Ask any of my friends if they thought I would ever visit Africa, and I assure you they would unequivocally say No! But listening to The Elephant Whisperer by Lawrence Anthony and Graham Spence, the desire to visit South Africa was ignited. I first became aware of The Elephant Whisperer after it received an Audie Award for Memoir in 2014. Through one book, I learned about elephants–their intelligence and behavior, as well as their need for protection from poachers. I also received a candid introduction to wildlife conservation in Africa and life on game reserves. Listening to the audiobook again as I prepared to visit South Africa, the book’s relevance struck me in 2023, as it was in 2009 when it was first published.
About The Elephant Whisperer
From Publisher’s Weekly: In 1998, prize-winning conservationist Anthony purchased Thula Thula, “5,000 acres of pristine bush in the heart of Zululand, South Africa,” transforming a rundown hunters’ camp (dating to the 19th century) into a wild animal preserve and a center for eco-tourism. In 1999, Anthony agreed to take in a herd of “troubled” wild elephants, the first seen in the area in more than a century. Winning the elephants’ trust, becoming deeply attached, and even learning how they communicate (deep, rumbling “whispers,” sensed rather than heard), Anthony took enormous risks in the form of enraged elephants, distrustful neighbors, and poachers. Over time Anthony succeeds in his larger goal, winning support from the six Zulu tribes whose land borders the reserve (“most Zulus … had never set eyes on an elephant”); they eventually join Anthony’s venture as partners in a larger conservation trust.
My Trip to The Schotia Reserve
On the three safari drives I went on, I asked my guides if they had heard of Lawrence Anthony and the Thula Thula Reserve. Each one responded, “You mean the Elephant Whisperer?” I had the most extended conversation about Anthony on my second safari drive because I was fortunate to be seated next to our guide, Mike.
Schotia Reserve is the oldest private game reserve in the Eastern Cape of South Africa, bordering the eastern side of Addo Elephant National Park. The reserve is malaria free and is probably the most densely stocked reserve in Africa, with more than 40 mammal species and approximately 2,000 animals. In addition, Schotia was the first reserve in the Cape Province to have free-roaming lions. This Private Game Reserve is owned, managed, and run ‘hands-on’ by the Bean family, who are now in their sixth generation and have held the original Orlando farm since the early 1800s.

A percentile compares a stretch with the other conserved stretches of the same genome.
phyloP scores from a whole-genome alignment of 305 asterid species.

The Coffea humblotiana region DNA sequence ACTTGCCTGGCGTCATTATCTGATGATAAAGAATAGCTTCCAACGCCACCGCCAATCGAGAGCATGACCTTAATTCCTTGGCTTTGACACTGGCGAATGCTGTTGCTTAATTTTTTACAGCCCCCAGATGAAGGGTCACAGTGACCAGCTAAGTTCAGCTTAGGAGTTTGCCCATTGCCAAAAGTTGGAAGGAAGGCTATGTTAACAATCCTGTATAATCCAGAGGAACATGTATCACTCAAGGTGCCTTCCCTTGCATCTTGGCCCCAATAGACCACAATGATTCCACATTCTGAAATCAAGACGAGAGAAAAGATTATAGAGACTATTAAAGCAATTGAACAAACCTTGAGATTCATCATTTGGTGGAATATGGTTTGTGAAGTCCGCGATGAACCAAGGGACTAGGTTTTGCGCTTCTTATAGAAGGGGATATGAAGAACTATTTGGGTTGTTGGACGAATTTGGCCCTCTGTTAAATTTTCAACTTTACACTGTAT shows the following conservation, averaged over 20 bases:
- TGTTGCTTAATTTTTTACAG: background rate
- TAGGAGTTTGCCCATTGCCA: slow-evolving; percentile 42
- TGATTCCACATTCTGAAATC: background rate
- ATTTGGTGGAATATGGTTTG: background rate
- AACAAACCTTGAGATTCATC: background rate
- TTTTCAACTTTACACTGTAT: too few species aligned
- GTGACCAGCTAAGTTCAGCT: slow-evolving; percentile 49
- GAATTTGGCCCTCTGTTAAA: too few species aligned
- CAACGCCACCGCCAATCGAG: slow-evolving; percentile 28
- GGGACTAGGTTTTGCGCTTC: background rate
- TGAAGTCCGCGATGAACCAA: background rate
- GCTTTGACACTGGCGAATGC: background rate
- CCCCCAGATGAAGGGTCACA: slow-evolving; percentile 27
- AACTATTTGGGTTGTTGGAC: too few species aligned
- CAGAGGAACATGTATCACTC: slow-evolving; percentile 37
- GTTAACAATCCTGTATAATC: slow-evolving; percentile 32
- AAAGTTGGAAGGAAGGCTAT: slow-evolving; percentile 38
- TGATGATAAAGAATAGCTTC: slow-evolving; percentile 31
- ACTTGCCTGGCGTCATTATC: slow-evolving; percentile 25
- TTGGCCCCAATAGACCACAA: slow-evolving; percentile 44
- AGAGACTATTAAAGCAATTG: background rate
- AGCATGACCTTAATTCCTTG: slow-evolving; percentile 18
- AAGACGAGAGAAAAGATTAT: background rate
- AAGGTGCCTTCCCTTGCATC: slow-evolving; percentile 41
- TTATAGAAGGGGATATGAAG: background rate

Like Anthony, our guide Mike is a native-born South African with twenty years of experience as a conservation guide. He remembered Anthony’s work with not only elephants but rhinos as well. Schotia has five elephants and two rhinos named Bonnie and Clyde.
I asked Mike if poachers had hit the Scotia Reserve, and he said yes. He told me about poachers coming in by helicopter, sedating the Scotia’s two rhinos, and then cutting off their horns. The Rhinos survived the brutal attack. Bonnie first woke up from the sedation and protected Clyde until the reserves’ vets arrived to care for both animals. Bonnie and Clyde’s tusks have regrown, but Mike told me they are still traumatized after ten years.
Clyde. Poachers had once attacked Clyde, and his horn was removed. Clyde, fortunately, survived the attack and his horn regrew. Most of the rhinos poached are killed.
As the land rovers traverse the reserve, the guides use walkie-talkies to let other guides know where various animals are, and being sighted means poachers have not attacked them. The rhinos are never referred to over the radio because poachers listen in on the broadcasts. Instead, guides refer to them as Bonnie and Clyde. At night and whenever else the Reserve is closed, then private security guard Bonnie and Clyde’s lives.
I’ll tell you more about Lawrence Anthony’s life and the three books he wrote tomorrow.
Debora Ragland Buerk
The Write Stuff
Looking at life from a different POV.